Search the website

From Monolith to Microservices: What Have I Learned?

In software companies, it is common for developers, whether junior or senior, to deploy unstable code that fails in the Continuous Integration (CI) process and, as a result, the entire monolithic application. Is there a way to prevent this from happening? Yes. Take it from someone who has experienced it firsthand

If you’re reading this, you’re likely curious about or dealing with the challenges of monolithic applications. Or chances are you’re a Fullstack Developer like me. 

And you’re probably familiar with the fact that as software systems grow and evolve, they become increasingly complex, tightly coupled, and difficult to maintain.  

Monolithic applications are an example of this complexity, where the entire application is built as a single, interconnected unit – making it hard to scale, update, and deploy. 

To address these challenges, the R&D department at Optimove began turning to microservices architecture. Lucky for me, I was there, working on it firsthand and watching the process up close. Here’s how it went about. 

What are the Challenges with Monolithic Applications? 

As a Fullstack Developer, developing within a monolithic application can be incredibly challenging. The size and complexity of the codebase can make it difficult to understand how different parts of the system interact, mainly when I must deal with legacy code that can slow down development. It can also make it harder to keep the codebase up to date with modern best practices.  

Additionally, since the application is monolithic, any changes made to one part of the codebase can cause issues in other areas. And it affects the entire R&D department.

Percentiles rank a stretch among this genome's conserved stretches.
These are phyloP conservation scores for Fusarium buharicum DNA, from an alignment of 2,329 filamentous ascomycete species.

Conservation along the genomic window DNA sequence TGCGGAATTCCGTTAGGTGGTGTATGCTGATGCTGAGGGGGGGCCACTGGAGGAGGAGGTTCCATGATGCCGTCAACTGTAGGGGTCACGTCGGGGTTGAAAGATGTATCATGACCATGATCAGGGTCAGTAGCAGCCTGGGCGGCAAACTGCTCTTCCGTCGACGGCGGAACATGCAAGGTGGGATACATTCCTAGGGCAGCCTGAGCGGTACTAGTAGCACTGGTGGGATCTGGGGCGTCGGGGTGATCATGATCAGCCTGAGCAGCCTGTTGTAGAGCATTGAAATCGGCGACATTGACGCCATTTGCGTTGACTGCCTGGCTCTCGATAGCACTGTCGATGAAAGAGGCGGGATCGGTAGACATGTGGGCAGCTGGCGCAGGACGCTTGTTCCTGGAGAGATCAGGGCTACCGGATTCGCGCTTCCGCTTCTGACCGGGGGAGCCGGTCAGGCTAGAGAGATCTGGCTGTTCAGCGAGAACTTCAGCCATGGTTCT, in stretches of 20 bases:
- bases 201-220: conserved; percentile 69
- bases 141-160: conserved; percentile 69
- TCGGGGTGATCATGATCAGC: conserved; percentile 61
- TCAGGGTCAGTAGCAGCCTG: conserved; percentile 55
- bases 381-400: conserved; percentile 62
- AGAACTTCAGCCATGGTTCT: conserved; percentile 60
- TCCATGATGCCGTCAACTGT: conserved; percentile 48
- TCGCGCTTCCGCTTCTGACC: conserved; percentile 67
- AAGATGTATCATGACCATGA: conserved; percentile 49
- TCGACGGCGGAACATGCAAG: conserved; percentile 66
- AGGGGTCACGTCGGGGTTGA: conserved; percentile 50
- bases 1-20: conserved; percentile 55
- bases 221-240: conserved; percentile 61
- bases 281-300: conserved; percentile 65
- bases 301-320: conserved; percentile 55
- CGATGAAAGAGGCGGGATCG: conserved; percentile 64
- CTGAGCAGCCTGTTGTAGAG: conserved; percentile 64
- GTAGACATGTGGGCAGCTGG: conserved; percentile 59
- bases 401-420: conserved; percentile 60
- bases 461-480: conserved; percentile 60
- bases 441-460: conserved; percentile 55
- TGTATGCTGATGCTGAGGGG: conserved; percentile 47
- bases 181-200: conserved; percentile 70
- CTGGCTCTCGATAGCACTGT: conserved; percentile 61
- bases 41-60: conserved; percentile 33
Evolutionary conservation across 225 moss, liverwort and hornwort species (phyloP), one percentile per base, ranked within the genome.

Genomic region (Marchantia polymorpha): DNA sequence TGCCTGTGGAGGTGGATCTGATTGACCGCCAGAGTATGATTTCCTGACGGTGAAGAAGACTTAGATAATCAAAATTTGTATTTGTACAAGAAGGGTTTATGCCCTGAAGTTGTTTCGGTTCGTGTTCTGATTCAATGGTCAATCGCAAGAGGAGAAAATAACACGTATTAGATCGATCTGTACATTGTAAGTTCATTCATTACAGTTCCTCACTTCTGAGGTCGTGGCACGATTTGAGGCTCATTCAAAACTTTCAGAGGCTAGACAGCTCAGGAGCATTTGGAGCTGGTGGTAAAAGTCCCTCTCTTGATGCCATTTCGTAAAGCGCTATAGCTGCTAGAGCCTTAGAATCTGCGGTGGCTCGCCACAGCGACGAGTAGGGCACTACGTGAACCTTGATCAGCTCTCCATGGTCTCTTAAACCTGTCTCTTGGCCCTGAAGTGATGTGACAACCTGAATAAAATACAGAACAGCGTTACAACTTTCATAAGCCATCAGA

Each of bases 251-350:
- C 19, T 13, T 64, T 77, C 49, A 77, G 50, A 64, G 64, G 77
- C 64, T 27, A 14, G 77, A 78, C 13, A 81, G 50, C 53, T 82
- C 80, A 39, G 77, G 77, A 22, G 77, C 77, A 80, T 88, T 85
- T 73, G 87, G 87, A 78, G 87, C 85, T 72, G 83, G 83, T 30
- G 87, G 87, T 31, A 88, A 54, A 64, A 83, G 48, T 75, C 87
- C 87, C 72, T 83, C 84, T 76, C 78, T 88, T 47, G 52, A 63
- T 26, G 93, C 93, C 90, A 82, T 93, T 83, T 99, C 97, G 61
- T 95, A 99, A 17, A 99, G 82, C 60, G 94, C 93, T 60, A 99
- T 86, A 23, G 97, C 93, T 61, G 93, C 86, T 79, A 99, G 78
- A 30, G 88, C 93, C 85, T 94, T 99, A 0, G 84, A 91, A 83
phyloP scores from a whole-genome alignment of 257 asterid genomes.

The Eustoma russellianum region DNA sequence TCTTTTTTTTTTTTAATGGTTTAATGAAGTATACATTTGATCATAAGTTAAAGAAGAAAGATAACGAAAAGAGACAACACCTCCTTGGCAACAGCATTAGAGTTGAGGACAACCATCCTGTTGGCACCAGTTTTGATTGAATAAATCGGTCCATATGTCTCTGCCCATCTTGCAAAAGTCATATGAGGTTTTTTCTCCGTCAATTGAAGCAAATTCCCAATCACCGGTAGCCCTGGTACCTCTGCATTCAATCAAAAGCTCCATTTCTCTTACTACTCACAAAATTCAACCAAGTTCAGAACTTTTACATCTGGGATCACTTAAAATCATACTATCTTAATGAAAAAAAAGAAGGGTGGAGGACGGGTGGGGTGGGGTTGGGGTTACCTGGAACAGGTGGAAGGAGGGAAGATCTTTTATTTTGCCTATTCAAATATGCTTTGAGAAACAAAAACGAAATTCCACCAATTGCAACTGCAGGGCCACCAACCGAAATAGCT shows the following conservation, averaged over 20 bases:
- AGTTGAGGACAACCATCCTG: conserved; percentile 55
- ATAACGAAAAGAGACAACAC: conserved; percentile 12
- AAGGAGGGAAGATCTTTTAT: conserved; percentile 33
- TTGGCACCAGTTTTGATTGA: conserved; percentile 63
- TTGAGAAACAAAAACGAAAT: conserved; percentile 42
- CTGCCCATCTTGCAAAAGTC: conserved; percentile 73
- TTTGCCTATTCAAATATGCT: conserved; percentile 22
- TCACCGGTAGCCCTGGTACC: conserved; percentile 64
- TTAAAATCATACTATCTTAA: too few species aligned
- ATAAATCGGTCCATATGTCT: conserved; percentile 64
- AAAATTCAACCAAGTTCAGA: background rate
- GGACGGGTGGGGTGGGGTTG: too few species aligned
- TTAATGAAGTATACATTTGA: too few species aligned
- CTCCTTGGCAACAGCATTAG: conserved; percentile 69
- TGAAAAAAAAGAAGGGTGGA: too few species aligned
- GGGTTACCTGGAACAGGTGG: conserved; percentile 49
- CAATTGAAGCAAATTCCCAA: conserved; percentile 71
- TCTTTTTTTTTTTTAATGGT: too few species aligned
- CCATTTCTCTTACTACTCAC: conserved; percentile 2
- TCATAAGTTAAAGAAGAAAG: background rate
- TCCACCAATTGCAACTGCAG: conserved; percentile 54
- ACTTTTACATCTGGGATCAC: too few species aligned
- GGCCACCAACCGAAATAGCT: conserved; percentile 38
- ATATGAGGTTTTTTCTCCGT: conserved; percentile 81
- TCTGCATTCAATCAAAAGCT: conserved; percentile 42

Though we face technical challenges daily as we grow and scale to meet our customers’ needs – one of the biggest issues we encounter is managing the increasing volume of data and traffic from our expanding customer base. Therefore, we want to continually optimize and upgrade our systems to ensure our infrastructure can handle the growing load.   

Which led us to the transition to microservices. 

Transitioning to Microservices 

Planning the transition from the monolith to a microservices architecture was critical in ensuring its success. We began by thoroughly analyzing the existing monolithic application to identify the components that could be extracted and turned into independent microservices. It involved assessing the dependencies between components, the complexity of each component, and the potential benefits of turning them into their own services. 

We identified our notifications service as a suitable candidate for extraction due to its distinct separation of concerns, extensive network usage and data processing, and potential implications for the overall system’s stability and scalability, making it an appropriate case for extraction. 

To begin, we developed a detailed plan for the transition. It involved creating a new project for the microservice, defining its architecture, identifying the necessary APIs and data flows, and establishing a deployment process.  

 Minimizing the Impact of Issues During Deployment